Alexander Baker | 19-LW-028
Phthalocyanines are organic semiconductor molecules that can form well-ordered films, with applications in chemical sensing and more recently in templating one-dimensional, transition-metal nanowires. These materials provide a fertile ground for innovation in material physics, using ideas beyond conventional tunnel junctions or spin valves to develop new spintronic memory, logic, and/or sensing devices.
Metal-phthalocyanine superlattices use interfaces between different magnetic/non-magnetic metal centers in one-dimensional chains to enable tunable band structures and electronic properties. This project used element-specific, x-ray absorption spectroscopy to examine how chain termination and length affects the magnetic properties of such superlattices, revealing profound effects of hybridization on magnetic coercivity. Coupled with structural characterization and theoretical efforts by academic collaborators, we developed a new model for magnetic reversal in such structures. Further measurements also discovered unexpected decoupling of quantum mechanical components of magnetism in certain cases. Over the course of the project, the ability to tune and control their properties was demonstrated, and an improved understanding of their magnetism and electronic structure was developed. Due to the low temperatures required for magnetism, this aspect of the work is primarily applicable to quantum computing, and indeed long coherence times have been shown in other phthalocyanine systems.
The materials and structures studied in this project represent cutting-edge condensed matter physics research that seeks to provide new ideas for sensing or computing operations. This work supports Lawrence Livermore National Laboratory’s research challenges in physics, chemistry, and materials science. Gas sensing is an attractive application for phthalocyanines, and the ability to modify bonding and energy levels using superlattices could allow greater sensitivity or discrimination of adsorbed molecules. This research has potential applications in the Laboratory's defense mission. In addition, the project supports the Laboratory's mission research challenge in quantum science and technology.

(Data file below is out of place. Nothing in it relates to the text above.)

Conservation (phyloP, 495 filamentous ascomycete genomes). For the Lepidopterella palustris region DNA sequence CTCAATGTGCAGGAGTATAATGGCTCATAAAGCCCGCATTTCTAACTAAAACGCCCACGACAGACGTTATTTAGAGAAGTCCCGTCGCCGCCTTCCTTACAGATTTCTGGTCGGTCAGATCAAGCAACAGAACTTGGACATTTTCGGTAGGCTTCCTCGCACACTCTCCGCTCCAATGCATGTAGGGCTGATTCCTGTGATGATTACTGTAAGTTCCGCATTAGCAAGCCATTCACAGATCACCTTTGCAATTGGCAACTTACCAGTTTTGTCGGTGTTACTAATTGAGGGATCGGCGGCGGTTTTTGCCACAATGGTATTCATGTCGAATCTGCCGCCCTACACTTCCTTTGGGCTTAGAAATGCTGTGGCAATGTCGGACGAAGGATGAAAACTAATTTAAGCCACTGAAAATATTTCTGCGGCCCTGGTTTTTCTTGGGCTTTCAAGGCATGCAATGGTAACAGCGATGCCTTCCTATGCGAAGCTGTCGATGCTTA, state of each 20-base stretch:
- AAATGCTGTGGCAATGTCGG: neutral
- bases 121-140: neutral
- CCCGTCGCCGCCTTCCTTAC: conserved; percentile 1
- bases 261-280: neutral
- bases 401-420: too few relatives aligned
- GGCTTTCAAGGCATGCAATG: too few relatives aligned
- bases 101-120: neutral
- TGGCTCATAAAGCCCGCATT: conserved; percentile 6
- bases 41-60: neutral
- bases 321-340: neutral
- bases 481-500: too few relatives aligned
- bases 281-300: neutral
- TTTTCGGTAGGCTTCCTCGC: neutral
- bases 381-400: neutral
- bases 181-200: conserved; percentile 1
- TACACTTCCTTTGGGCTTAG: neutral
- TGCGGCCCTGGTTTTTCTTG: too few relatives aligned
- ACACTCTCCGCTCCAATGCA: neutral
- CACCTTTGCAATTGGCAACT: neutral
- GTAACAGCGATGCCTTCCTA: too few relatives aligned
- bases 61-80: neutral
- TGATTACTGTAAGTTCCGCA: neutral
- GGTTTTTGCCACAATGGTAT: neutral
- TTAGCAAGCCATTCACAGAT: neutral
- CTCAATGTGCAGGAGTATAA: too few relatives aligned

Publications, Presentations, and Patents
Baker, A., et al. 2019. "Magnetic Spectroscopy of 1-D Iron Chains," Magnetism and Magnetic Materials Conference, Las Vegas, NV, November 2019. LLNL-PRES-795817
Cable, M. and A. Baker. 2019. "Characterization of Metal-phthalocyanines for use in Sensing and Quantum Computing," 2019 Summer Student Poster Symposium, Lawrence Livermore National Laboratory, Livermore, CA. LLNL-POST-783863
Vargas, N., et al. 2020. "Helical Spin Structure in Iron Chains with Hybridized Boundaries," Applied Physics Letters, 117, 213105. doi:10.1063/5.0022926. LLNL-JRNL-76828